“The Ford Sierra, it’s the leader of it’s class”…or so the advert campaign boasted in the late 1980’s. However , nineteen  years on it soon became apparent it was going to take a lot more than just atmospheric music and a corny voice over to turn this well loved ‘rep mobile’ into a competitive race car.
The story of No.57 begins in the summer of 2004 as a chance finding in a classified section of a local paper.  Advertised as a 1991 Ford Sierra Sapphire 2.0 litre GLX, having two previous owners, with 98,000 miles on the clock and priced to clear at £600. It beckoned a closer look, although the big question was  would it be riddle with the dreaded rust which had taken hold of all the previous potential cars looked at. Surprisingly, on inspection the car proved to be a very solid and well looked after example, and with a little haggling over a slight tracking problem a deal was done at £530.
Okay so a ‘run of the mill’ family saloon may seem like an odd choice to base a track car on, but the Ford Sierra has one big advantage for building a budget racer.  The flagship of the Sierra range was the renowned Cosworth turbo version which is steeped in motorsport accolades, and with the lower models sharing an identical shell that meant there is a plentiful supply of reasonable priced second hand performance parts.
Performance would have to wait though as the first job was to strip out all none essential fittings such as the interior and all the creature comforts. Whilst lowering the weight this also gave a clean canvass to fit all the safety gear required for national level racing. This included a roll cage, plumbed-in fire extinguisher, race seat and harnesses, and electrical isolation fixtures. At this point the only performance enhancements made were the addition of adjustable damping and ride height suspension, and an upgrade of brake pad material. In this almost standard guise it was giving a baptism of fire in 2005 by entering it into the Ford Saloon Car Championship. As you would expect it was totally outclassed but even still it proved itself by holding its own against some of the much lighter, more powerful , smaller hatchbacks. But more importantly valuable driving experience was gained.
For the following season it was obvious more power was required, but a custom built race engine was out of the question and beyond the budget! So the extra BHP was found in the form of an old 3 litre V6 Essex engine that was out of an import Sierra that had come into the team’s ownership.  After the V6 Essex (an engine not released in the UK Sierra range) and gearbox was transplanted, No.57 had a few extra horses to play with and a very healthy increase in torque, which on average reduced lap times by around 1 to 2 seconds that season.  It was a quick fix, but realistically the improvement wasn’t enough.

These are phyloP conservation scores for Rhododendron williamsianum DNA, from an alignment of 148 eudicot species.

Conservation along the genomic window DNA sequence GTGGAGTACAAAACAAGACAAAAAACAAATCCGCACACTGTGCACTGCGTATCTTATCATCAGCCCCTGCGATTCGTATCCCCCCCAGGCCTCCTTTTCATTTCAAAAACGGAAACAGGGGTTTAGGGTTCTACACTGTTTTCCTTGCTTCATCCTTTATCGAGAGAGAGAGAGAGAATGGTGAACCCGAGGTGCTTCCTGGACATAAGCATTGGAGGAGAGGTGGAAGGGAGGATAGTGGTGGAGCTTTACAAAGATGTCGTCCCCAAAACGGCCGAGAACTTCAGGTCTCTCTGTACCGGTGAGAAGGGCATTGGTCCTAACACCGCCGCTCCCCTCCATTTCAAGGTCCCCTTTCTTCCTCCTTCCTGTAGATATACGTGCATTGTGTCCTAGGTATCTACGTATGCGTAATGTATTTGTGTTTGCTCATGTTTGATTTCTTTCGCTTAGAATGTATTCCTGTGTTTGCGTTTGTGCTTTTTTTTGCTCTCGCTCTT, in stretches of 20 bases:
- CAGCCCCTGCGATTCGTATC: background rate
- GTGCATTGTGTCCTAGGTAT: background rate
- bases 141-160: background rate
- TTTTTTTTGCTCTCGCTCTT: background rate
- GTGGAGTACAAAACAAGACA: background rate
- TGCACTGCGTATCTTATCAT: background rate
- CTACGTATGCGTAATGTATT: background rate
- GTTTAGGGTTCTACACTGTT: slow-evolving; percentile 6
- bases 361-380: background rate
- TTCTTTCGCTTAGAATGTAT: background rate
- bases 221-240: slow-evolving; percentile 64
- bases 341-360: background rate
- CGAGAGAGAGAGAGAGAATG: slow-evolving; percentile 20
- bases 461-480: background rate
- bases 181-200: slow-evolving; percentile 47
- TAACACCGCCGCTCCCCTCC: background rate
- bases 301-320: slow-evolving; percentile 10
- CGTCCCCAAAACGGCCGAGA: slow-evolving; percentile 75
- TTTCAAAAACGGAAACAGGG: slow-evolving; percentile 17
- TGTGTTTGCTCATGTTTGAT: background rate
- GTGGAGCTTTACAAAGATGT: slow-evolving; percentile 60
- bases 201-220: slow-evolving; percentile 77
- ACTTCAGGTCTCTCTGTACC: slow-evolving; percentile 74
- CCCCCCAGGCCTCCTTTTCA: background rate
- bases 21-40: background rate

2007 and 2008 saw a lot of development, many breakdowns, and disappointments until the right balance between enhancing  performance within a small budget and building a car that could be maintained was found. The work started to pay off with a promising and competitive test session at the end of 2008. This meant the formula for the 2009 season was set,  if still to be fully honed in.  It was decided the best bang for buck was the 2.9 litre Cosworth 24V V6 engine normally found in the Ford Scorpio. Once top of the range, these executive dinosaurs are now going for banger prices, making it a cheap and maintainable source of power. Even in standard form these engines produce a handy 207 BHP and 207 LB/FT of torque. Once this was mated to a budget programmable ECU these figures were then raised to 219 BHP and 210LB/FT, with no internal mod’s required. It wasn’t just the engine that received attention during these couple of development seasons, the brakes, the suspension and the drive train all underwent heavy modification via a combination of using mostly second hand parts, and one-off team fabricated components. The result of all this work is a relatively quick, solid, budget racer which still has lots more development potential and untapped performance…Maybe after nineteen years the Ford PR words are finally coming to fruition, “The Ford Sierra’s time has come”!!

No.57 Techinal Specification >

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Mallory Park, National Raceday 18/04/10


Trackside with Beyond Racing